Date of Award


Degree Name

MS in Forestry Sciences


Natural Resources Management


College of Agriculture, Food, and Environmental Sciences


Walter Mark

Advisor Department

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Advisor College

College of Agriculture, Food, and Environmental Sciences


The future resilience of Pinus radiata D. Don (Monterey pine) is dependent upon the development of a silviculture program inclusive of either preventative or management techniques for the potentially fatal pitch canker disease (Fusarium circinatum Nirenberg and O’Donnell [=F.subglutinans (Wollenw. & Reinking) Nelson et al. f. sp. Pini). As an ecologically and commercially valued species, a myriad of factors threaten the genetic resources of the geographically limited natural range. This study evaluated the effectiveness of uneven-aged forest management for regeneration success in the native, pitch canker infected Año Nuevo stand at Swanton Pacific Ranch in Davenport, California. Seedling survival and growth averages were used to evaluate the impact of the variables of gap size (0.20-hectare, 0.10-hectare, and 0.05-hectare), site-preparation treatment (pile and burn, lop and scatter), and parent tree (13 local seed sources). Pitch canker symptoms were quantified to conclude if there is indeed a range of expressed resistance according to parent tree. Statistical models (i.e. ‘mixed effect’) yielded moderately significant differences in odds of survival between site treatments, with pile and burn plots producing higher survival rates (p=0.066). No significant difference in survival was detected between gap-sizes (p=0.936 and 0.803, 0.05- and 0.10-hectare gaps respectively to 0.20-hectare reference). Significant variation was expressed (estimate=0.1219, SE=0.057) between the 13 parent trees, implicating usefulness in predicting seedling survival. ‘Mixed effect’ models only detected a significant effect from gap-size on growth measures: 0.20-hectare gaps yielded height and diameter measures significantly larger than 0.05-hectare gaps (p=0.027 and 0.0081 respectively). Contingency tables detected significant association between gap-size and number of pitch canker branch symptoms. The range of infection rates produced by the 13 parent trees did not prove significant by analysis. Pile and burn site preparation treatment increases the probability of survival for artificially regenerated seedlings and 0.20-hectare gaps yield significantly higher growth averages over 0.05-hectare gaps.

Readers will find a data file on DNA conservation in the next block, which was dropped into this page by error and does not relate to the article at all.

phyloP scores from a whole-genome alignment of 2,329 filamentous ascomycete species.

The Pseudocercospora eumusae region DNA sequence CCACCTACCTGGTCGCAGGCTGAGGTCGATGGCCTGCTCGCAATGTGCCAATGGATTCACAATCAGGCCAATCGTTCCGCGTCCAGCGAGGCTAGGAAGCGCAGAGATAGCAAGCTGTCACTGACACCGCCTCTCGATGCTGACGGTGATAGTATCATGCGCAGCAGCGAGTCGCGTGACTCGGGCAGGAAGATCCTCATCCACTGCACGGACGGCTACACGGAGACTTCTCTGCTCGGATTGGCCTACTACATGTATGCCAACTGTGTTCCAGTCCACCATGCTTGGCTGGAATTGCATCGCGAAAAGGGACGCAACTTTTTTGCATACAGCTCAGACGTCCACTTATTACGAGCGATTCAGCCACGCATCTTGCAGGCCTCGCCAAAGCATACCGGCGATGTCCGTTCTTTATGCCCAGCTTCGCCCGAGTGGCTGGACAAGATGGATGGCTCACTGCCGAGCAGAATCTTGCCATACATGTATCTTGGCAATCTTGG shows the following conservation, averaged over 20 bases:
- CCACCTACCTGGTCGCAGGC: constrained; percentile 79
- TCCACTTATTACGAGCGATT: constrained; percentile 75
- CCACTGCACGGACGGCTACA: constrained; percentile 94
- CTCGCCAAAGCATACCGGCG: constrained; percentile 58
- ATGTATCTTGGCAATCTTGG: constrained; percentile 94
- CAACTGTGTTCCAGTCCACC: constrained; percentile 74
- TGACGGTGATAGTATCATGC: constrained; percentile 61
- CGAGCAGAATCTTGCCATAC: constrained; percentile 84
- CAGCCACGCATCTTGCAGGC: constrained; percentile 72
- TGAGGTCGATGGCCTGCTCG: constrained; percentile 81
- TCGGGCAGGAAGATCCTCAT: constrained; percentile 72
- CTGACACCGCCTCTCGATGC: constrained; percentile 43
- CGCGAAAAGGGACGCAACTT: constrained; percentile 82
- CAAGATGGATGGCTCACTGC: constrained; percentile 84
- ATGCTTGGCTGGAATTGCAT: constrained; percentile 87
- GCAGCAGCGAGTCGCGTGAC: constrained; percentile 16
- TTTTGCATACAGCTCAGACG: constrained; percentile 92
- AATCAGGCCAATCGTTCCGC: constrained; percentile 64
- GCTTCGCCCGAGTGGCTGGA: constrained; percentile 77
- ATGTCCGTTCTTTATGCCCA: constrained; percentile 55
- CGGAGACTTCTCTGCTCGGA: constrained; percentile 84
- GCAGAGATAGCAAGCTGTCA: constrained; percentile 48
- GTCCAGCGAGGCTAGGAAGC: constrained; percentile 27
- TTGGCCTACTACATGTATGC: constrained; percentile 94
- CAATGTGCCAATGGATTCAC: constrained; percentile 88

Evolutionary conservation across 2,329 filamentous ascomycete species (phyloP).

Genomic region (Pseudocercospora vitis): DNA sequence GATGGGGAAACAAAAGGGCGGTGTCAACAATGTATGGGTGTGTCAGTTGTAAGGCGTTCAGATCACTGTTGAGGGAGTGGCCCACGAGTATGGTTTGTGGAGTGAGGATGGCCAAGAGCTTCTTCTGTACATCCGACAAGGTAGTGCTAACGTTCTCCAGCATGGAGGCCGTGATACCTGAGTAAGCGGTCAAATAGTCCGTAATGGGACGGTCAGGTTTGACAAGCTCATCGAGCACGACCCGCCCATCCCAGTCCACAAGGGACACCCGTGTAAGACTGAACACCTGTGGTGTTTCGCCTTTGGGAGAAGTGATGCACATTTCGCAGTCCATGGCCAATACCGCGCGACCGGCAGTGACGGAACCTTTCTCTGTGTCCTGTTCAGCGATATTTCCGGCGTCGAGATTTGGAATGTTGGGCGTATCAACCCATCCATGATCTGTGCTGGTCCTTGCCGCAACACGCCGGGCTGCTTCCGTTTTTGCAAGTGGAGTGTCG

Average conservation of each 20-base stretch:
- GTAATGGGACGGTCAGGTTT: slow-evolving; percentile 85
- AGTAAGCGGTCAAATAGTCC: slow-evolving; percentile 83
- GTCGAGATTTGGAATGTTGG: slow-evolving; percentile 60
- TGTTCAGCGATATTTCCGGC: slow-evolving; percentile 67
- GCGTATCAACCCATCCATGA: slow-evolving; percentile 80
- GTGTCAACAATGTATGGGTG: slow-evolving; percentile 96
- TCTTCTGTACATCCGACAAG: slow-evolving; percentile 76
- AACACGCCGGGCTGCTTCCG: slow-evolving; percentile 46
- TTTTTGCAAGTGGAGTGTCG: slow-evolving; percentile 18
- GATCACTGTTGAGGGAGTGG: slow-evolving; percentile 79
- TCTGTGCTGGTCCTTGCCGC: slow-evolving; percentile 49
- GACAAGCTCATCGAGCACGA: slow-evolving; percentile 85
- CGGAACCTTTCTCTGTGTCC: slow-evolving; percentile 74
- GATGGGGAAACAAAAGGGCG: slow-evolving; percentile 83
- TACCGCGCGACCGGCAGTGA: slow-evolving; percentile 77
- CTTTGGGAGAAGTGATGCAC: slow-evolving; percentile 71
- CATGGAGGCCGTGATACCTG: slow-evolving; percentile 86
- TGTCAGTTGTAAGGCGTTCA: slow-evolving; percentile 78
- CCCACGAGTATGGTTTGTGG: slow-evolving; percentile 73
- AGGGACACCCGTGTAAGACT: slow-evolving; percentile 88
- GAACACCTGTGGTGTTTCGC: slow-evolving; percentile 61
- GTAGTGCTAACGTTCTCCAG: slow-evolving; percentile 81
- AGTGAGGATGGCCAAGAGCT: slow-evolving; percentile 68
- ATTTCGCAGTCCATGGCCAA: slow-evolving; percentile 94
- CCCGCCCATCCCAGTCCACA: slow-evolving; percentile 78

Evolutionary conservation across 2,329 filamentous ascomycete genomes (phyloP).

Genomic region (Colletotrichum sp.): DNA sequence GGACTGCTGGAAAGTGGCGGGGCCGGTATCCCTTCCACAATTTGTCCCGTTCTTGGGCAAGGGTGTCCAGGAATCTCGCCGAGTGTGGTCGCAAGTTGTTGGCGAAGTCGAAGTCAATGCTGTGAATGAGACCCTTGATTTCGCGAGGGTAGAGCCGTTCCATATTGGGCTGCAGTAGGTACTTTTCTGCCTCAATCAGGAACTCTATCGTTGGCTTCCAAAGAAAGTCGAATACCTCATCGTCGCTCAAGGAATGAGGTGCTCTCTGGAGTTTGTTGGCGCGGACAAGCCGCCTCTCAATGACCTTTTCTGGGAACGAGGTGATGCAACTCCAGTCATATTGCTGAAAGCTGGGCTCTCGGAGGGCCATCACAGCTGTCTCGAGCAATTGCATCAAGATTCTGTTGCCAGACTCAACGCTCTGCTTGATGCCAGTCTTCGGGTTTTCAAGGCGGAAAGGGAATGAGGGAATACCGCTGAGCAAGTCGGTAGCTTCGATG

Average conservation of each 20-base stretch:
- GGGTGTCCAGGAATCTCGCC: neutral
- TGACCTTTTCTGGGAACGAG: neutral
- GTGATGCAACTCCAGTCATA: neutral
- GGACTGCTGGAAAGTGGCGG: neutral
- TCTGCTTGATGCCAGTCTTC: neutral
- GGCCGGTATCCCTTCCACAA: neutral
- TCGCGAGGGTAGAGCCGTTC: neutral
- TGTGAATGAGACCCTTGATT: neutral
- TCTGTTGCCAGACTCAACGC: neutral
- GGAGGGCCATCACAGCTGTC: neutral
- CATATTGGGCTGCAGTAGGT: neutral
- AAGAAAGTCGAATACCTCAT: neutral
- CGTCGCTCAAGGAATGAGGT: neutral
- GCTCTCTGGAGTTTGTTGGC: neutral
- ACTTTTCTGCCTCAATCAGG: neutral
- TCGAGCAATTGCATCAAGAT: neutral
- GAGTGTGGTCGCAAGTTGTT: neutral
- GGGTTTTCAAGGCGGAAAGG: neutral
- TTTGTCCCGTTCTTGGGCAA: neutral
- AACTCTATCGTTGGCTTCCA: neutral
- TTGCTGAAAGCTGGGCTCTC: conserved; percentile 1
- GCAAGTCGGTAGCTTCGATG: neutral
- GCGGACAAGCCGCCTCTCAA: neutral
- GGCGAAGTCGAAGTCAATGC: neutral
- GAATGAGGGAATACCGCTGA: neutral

Thesis Data-Appendix G.xlsx (1304 kB)
Appendix G. Thesis Data

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